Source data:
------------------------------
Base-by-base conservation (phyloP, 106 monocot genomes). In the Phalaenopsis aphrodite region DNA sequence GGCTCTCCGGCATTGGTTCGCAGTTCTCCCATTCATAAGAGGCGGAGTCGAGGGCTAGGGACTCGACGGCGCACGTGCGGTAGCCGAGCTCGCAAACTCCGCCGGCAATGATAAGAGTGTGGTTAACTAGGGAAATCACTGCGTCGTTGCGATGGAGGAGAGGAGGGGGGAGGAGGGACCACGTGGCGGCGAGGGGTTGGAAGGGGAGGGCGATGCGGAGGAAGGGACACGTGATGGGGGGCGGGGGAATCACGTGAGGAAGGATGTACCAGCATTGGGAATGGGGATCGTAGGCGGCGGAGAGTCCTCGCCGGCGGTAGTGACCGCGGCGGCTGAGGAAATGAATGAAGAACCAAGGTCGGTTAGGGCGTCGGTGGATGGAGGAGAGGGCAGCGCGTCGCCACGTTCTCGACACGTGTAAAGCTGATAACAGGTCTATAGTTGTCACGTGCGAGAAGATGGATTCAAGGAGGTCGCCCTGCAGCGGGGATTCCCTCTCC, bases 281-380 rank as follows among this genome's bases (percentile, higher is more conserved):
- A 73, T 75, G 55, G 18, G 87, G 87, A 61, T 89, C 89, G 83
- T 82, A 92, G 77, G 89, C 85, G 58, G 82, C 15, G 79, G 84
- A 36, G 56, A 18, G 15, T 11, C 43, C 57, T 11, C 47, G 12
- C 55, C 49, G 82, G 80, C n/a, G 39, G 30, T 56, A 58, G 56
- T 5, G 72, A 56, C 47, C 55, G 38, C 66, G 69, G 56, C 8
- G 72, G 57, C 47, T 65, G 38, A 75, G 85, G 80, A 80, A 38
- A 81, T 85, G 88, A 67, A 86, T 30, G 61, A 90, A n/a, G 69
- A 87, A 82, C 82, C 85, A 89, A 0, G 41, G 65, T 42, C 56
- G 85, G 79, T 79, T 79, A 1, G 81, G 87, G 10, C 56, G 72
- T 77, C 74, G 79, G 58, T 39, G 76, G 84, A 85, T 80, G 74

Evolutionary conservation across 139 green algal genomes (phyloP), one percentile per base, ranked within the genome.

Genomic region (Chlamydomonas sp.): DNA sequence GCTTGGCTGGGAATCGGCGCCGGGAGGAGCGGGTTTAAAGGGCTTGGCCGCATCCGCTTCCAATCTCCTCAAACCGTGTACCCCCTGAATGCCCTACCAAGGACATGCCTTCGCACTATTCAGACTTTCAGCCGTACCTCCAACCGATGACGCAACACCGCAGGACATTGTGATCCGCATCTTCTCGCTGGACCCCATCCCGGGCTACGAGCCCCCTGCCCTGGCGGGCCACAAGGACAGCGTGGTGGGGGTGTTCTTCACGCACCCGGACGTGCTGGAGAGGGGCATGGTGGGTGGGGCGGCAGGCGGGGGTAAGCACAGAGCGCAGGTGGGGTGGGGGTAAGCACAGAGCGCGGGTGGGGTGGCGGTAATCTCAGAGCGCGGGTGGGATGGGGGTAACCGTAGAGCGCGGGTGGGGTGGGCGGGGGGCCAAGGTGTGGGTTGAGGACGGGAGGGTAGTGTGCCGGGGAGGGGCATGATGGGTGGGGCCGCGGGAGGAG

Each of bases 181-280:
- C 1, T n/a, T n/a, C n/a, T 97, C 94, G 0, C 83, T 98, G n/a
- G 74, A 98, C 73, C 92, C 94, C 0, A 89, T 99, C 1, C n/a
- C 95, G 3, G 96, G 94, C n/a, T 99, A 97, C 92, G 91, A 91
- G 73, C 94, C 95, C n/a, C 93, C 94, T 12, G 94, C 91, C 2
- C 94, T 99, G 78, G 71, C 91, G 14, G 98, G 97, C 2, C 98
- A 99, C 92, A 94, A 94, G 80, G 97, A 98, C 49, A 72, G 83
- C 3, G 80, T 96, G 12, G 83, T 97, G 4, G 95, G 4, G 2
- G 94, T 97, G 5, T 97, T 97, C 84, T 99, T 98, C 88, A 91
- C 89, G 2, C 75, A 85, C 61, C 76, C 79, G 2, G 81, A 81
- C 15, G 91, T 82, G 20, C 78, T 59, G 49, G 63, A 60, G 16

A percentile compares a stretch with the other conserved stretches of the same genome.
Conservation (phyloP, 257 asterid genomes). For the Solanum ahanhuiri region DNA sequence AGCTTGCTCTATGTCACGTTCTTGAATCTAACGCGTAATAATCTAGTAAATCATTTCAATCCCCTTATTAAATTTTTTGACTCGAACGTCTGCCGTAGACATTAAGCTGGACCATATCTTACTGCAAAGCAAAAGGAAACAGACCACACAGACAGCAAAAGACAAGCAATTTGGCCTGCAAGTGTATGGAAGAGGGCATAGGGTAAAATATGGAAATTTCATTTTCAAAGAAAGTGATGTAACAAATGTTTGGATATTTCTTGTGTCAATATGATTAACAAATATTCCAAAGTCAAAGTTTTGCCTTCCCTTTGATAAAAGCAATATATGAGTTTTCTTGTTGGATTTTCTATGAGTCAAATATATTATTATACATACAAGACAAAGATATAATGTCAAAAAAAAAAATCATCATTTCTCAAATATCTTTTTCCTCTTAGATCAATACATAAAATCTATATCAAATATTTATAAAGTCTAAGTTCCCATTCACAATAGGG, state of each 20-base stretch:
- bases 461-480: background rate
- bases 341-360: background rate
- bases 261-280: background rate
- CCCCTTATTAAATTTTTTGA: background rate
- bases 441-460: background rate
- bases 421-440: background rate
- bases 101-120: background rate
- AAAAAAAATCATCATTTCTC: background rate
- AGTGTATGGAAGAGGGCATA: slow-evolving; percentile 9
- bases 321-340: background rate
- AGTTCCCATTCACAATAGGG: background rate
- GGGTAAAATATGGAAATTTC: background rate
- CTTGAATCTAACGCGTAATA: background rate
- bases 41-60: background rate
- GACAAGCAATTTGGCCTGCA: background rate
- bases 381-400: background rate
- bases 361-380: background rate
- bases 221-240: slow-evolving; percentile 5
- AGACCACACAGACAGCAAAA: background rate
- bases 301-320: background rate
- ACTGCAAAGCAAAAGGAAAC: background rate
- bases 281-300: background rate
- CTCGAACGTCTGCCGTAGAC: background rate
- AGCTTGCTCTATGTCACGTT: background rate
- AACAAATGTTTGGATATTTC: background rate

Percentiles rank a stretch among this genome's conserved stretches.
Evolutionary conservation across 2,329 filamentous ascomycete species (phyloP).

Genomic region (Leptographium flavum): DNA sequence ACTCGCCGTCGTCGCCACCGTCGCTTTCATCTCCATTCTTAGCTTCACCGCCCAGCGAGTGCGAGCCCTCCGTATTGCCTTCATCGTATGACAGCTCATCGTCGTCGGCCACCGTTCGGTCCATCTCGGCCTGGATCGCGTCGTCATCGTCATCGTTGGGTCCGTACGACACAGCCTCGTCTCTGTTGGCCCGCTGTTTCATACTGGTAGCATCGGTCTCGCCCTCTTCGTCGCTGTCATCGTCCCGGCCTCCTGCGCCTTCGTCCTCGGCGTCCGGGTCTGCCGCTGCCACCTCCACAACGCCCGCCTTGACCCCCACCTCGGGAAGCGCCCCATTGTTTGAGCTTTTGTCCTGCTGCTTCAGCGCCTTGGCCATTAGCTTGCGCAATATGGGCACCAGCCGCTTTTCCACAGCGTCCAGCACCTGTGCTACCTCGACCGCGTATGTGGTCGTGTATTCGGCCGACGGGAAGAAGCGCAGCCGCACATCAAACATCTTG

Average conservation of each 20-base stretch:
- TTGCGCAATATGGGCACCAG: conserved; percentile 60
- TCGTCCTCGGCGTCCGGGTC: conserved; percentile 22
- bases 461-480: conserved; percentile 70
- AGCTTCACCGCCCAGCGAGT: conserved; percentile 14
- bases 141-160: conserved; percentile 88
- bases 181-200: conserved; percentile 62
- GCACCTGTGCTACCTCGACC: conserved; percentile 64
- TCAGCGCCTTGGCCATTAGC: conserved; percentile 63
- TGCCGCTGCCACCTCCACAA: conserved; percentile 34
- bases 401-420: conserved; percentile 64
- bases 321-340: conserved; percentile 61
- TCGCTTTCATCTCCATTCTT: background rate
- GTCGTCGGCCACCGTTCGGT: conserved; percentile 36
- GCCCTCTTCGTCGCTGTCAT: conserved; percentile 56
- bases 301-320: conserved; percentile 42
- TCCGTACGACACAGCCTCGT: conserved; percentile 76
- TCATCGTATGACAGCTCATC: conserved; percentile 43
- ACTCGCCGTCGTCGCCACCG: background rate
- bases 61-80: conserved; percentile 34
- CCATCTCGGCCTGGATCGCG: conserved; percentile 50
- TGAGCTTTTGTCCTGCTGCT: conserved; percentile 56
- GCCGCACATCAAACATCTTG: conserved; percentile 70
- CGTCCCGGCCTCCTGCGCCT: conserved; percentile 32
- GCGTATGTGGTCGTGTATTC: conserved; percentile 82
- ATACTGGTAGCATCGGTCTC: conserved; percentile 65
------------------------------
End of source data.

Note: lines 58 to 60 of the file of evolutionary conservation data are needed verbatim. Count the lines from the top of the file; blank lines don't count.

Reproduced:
- bases 461-480: conserved; percentile 70
- AGCTTCACCGCCCAGCGAGT: conserved; percentile 14
- bases 141-160: conserved; percentile 88